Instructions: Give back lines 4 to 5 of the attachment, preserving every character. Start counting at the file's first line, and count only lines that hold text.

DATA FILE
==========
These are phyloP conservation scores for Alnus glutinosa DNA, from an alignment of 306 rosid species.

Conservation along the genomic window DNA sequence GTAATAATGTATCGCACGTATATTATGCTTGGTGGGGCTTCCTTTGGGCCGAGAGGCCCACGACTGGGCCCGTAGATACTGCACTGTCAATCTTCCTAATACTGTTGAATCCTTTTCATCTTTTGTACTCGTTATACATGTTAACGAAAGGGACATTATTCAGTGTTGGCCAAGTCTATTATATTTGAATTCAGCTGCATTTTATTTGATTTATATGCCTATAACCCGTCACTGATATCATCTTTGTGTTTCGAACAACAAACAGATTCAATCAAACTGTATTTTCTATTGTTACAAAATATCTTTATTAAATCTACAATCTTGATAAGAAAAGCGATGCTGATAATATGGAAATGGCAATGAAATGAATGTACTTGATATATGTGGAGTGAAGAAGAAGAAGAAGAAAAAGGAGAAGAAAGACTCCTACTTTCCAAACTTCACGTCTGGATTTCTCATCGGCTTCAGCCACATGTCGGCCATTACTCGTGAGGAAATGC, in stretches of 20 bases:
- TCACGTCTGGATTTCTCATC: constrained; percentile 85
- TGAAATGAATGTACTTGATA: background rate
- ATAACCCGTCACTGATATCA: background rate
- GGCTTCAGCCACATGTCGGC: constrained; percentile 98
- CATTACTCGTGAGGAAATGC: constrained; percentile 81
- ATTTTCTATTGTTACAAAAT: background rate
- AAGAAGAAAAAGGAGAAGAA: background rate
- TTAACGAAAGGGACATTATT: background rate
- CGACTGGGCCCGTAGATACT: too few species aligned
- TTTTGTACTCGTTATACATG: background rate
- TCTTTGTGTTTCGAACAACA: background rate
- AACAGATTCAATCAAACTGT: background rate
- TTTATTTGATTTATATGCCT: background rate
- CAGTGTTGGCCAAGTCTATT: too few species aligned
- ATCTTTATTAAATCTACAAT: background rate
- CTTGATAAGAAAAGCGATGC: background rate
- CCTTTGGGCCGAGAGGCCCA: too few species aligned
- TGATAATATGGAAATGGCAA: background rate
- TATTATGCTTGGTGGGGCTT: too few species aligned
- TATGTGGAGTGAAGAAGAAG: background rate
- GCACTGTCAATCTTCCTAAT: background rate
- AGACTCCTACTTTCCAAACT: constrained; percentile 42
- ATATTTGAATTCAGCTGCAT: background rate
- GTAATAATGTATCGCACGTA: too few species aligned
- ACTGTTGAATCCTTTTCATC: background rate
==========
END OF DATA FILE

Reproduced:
- TGAAATGAATGTACTTGATA: background rate
- ATAACCCGTCACTGATATCA: background rate